But climate body’s plan has been criticised by some members
The body charged with advising the Australian government on how to meet its international climate change commitments has recommended an intensity-based emissions trading system for the country’s electricity sector, and potentially a second scheme for other industries. But the Climate Change Authority (CCA) has come in for sharp rebuke from two of its own members, who say it has created an impression that Australia has plenty of time to sharply cut its emissions, which is ‘untrue and dangerous’ .
The Authority wants a trading scheme for electricity generators – Australia’s biggest polluters – to begin in 2018. It would aim to cut emissions per unit of electricity produced, with credits for achieving emission intensities below a maximum limit or ‘baseline’ and penalties for facilities exceeding the limit. The baseline would be reduced each year to reach zero ‘well before’ 2050.
The CCA’s analysis suggests an intensity-based scheme would be less costly to households than other mechanisms such as cap and trade, which Australia recently trialled. That scheme achieved reductions in electricity emissions of 2-3% and cut consumer demand, in the two years before it was axed in 2014.
For other industries, like cement and steel, it proposes expanding the government’s new ‘safeguard mechanism’, which would similarly penalise facilities emitting more than a baseline limit each year. Five-yearly reviews, beginning in 2022, would determine whether the scheme was working or whether a carbon pricing mechanism was needed. Again, maximum permitted emissions would be reduced each year in line with Australia’s commitment to reduce emissions by 26-28% of 2005 levels, by 2030.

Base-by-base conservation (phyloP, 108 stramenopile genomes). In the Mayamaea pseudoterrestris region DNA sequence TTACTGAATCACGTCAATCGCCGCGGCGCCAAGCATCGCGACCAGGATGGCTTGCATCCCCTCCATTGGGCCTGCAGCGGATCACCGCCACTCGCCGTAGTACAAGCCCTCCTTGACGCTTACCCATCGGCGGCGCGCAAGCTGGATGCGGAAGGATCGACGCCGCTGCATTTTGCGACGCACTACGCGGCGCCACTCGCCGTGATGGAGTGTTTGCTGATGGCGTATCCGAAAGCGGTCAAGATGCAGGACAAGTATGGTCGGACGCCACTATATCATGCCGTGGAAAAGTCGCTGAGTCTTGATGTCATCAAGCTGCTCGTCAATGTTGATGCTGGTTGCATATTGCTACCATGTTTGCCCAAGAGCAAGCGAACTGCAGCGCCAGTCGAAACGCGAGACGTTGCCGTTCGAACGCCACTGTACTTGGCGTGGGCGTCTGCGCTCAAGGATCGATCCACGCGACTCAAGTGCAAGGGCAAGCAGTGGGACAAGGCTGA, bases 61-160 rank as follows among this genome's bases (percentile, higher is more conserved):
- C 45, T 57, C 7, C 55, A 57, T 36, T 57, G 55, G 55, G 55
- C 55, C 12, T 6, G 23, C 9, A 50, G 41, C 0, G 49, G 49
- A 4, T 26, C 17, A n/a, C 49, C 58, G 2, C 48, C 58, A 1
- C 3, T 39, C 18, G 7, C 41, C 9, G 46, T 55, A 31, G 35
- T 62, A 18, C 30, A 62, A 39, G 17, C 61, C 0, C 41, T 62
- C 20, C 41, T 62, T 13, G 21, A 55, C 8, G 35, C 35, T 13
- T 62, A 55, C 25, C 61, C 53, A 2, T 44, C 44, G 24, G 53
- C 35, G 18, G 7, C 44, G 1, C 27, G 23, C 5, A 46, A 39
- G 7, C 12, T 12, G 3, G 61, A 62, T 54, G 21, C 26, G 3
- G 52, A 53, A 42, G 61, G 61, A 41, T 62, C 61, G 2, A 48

Critics point out that the authority’s own analysis showed that target is not sufficient to meet the commitment made in Paris last December, to keep global warming well below 2°C. Wendy Craik, the Authority’s chair, denied that political considerations had affected the report’s conclusions: ‘We believe can chart a sustainable, durable and scalable course for Australia’s climate change response in the years and decades ahead.’
David Karoly, one of two CCA members who have authored a dissenting report, says there is ‘no way they could be scaled up’. This is because Australia’s so-called carbon budget – its share of global emissions, which the CCA calculated would be permitted under the Paris agreement – would have been used up by 2035.
That means the country would have to switch from reducing emissions at a rate of 1.5% each year until 2030, to reducing them by 20% for each of the following five years. ‘You simply can’t build the new infrastructure [wind farms, solar plants] within that timescale. That was our biggest concern,’ says Karoly. ‘The recommendations don’t allow for the urgency of the need, partly because Australia has procrastinated for so long.’
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